In recent weeks, global markets have experienced a dramatic increase in volatility in reaction to the coronavirus (COVID-19) pandemic. In the United States, market declines have triggered market-wide circuit breakers on multiple occasions, and questions have been raised about potential temporary closures in U.S. securities and futures markets and remedies available in the event that securities transactions fail to settle. Below is a summary of key authorities and procedures. More detail is included in the Annex.
Securities and Exchange Commission (SEC) Chairman Jay Clayton and New York Stock Exchange (NYSE) President Stacey Cunningham expressed strong support on March 16 for keeping U.S. equities exchanges open during the crisis. Meanwhile, on March 17, U.S. Treasury Secretary Steven Mnuchin indicated that President Trump's administration "absolutely believe[s] in keeping the markets open," but also that the trading day may be temporarily shortened.
The President and regulators have the authority, however, to impose greater restrictions on the markets, including halting trading for extended periods, such as after the attacks of September 11, 2001 and in the wake of Hurricane Sandy, or taking steps to alter other aspects of the market, such as the prohibition on short sales during the financial crisis in 2008. These emergency powers include:
- President. The President has broad emergency powers, especially as regards foreign exchange transactions and other cross-border transfers.
- SEC. The SEC can summarily suspend trading of non-exempt securities "on any national securities exchange or otherwise" for a period not to exceed 90 days. This power may be exercised only after the SEC has notified the President of its decision and the President has further notified the SEC that the President does not disapprove of the decision. The President may terminate the SEC's action at any time. The SEC may exercise this power if "in its opinion the public interest and the protection of investors so require." It is expected to consult with the Federal Reserve, the Secretary of the Treasury and the Commodity Futures Trading Commission (CFTC) unless it is impracticable under the circumstances.
- CFTC. If it "has reason to believe that an emergency exists," the CFTC can direct a futures exchange to "take such action as in the [CFTC]'s judgment is necessary to maintain or restore orderly trading in or liquidation of any futures contract, including, but not limited to, the setting of temporary emergency margin levels on any futures contract, and the fixing of limits that may apply to a market position acquired in good faith prior to the effective date of the [CFTC]'s action." An "emergency" includes, among other things, any "major market disturbance which prevents the market from accurately reflecting the forces of supply and demand" for a commodity.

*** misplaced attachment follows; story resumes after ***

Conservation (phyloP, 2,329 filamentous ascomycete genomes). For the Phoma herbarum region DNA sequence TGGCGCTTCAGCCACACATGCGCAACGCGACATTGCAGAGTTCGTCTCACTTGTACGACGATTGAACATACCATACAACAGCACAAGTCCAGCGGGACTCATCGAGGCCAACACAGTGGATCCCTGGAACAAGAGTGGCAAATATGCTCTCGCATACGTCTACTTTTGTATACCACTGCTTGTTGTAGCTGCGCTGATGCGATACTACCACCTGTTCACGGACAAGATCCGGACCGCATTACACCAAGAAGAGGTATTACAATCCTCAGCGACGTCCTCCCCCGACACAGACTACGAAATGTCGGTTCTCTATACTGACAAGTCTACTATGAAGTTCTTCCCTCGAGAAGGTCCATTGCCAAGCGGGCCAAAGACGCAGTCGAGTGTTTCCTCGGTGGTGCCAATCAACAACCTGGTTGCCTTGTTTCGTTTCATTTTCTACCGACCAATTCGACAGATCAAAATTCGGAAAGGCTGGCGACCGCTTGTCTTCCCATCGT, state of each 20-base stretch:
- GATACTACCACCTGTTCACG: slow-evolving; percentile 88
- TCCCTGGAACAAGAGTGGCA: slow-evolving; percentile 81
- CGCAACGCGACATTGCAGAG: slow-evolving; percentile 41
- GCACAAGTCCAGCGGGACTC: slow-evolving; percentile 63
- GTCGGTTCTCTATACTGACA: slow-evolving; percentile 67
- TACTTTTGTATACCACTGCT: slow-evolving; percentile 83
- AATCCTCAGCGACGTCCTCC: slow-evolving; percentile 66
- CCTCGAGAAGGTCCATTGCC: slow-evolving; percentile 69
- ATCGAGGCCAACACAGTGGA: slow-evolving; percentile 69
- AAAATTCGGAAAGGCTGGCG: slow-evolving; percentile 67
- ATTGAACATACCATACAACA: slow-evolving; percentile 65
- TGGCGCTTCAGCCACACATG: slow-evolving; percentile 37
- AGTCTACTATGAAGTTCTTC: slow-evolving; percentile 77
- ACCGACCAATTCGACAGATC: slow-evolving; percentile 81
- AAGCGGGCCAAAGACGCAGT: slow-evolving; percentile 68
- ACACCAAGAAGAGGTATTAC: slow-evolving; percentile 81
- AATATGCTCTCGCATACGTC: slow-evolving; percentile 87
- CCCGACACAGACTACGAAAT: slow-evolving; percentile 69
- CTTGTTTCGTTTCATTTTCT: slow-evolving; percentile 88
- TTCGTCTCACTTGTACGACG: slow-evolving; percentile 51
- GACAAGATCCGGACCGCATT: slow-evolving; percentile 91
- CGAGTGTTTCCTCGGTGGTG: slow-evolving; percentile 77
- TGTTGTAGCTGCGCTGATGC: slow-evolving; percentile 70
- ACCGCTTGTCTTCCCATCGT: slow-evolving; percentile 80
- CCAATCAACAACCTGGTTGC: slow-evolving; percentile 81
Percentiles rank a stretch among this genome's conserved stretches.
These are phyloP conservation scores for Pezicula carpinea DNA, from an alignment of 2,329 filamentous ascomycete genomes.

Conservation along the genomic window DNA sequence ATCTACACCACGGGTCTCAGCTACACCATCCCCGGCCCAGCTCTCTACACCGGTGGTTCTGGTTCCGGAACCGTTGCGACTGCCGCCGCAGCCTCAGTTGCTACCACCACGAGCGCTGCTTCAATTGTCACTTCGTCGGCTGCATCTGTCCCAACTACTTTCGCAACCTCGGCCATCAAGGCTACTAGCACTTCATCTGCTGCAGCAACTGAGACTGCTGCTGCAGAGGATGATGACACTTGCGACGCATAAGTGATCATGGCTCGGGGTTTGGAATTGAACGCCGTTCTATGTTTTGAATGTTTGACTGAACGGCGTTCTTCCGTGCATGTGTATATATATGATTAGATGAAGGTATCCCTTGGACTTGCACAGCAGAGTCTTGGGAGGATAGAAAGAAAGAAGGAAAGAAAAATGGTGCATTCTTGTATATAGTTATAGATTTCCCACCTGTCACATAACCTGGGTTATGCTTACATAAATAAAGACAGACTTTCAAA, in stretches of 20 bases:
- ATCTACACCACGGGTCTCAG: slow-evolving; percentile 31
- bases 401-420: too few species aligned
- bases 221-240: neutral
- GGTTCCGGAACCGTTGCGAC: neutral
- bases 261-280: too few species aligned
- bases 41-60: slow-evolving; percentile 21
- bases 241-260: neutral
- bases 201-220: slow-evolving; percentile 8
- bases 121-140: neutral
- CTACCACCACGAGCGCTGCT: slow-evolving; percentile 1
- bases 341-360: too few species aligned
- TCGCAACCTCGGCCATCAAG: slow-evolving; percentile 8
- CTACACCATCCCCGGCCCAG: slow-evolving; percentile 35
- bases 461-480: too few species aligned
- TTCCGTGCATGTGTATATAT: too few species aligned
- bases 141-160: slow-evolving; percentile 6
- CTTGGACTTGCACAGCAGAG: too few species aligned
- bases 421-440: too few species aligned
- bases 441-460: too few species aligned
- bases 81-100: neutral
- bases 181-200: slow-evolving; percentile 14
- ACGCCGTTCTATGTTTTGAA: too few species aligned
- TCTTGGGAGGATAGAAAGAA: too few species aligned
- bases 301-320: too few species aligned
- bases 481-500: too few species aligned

- Exchanges and FINRA. The U.S. securities and futures exchanges and Financial Industry Regulatory Authority (FINRA) generally have broad authority to close their markets. For example, the CEO of the NYSE may halt or suspend trading in some or all securities on the exchange if she determines "such action to be necessary or appropriate for the maintenance of a fair and orderly market, or the protection of investors or otherwise in the public interest, due to extraordinary circumstances" including a "request by a government agency or official."
Although it seems unlikely at this point that these powers will be invoked, market participants should consider potential implications, such as:
- Inability to close out short sale positions or effect buy-in purchases for fails.
- Impact on outstanding derivatives transactions that provide for physical settlement.
- Disruption of the valuation of outstanding derivatives transactions that reference market pricing.
- Inability to hedge outstanding securities and derivatives positions.
The SEC, CFTC, FINRA and securities and futures exchanges have several pre-existing measures in place to address extraordinary market volatility and ensure settlement of securities transactions. These include:
- Market-Wide Circuit Breakers. These measures, triggered in response to price declines based on the S&P 500 Index, halt trading for 15 minutes or, if the market decline is more extreme, can halt trading for the remainder of the day. These circuit breakers have been triggered four times since the outbreak of the COVID-19 pandemic, most recently on March 18.
- Limits Down Procedures. Individual stocks and futures contracts are generally subject to procedures that limit trading outside of a specified price band relative to the previous day's price, with temporary trading halts (e.g., for five minutes in the case of U.S. listed securities) possible if trading does not resume within the price band after a specified monitoring period.
- Short Sale Price Test. Once the price of a security declines 10 percent or more from the previous day's closing price, SEC rules generally prevent the entry of short sales in that security at a price lower than the current best bid.
- Failed Trades. FINRA and other self-regulatory organizations (SROs) have rules that prescribe certain "buy-in" procedures for failed securities trades, and market practices prescribe fails charges for failed trades in government securities.
The content of this article is intended to provide a general guide to the subject matter. Specialist advice should be sought about your specific circumstances.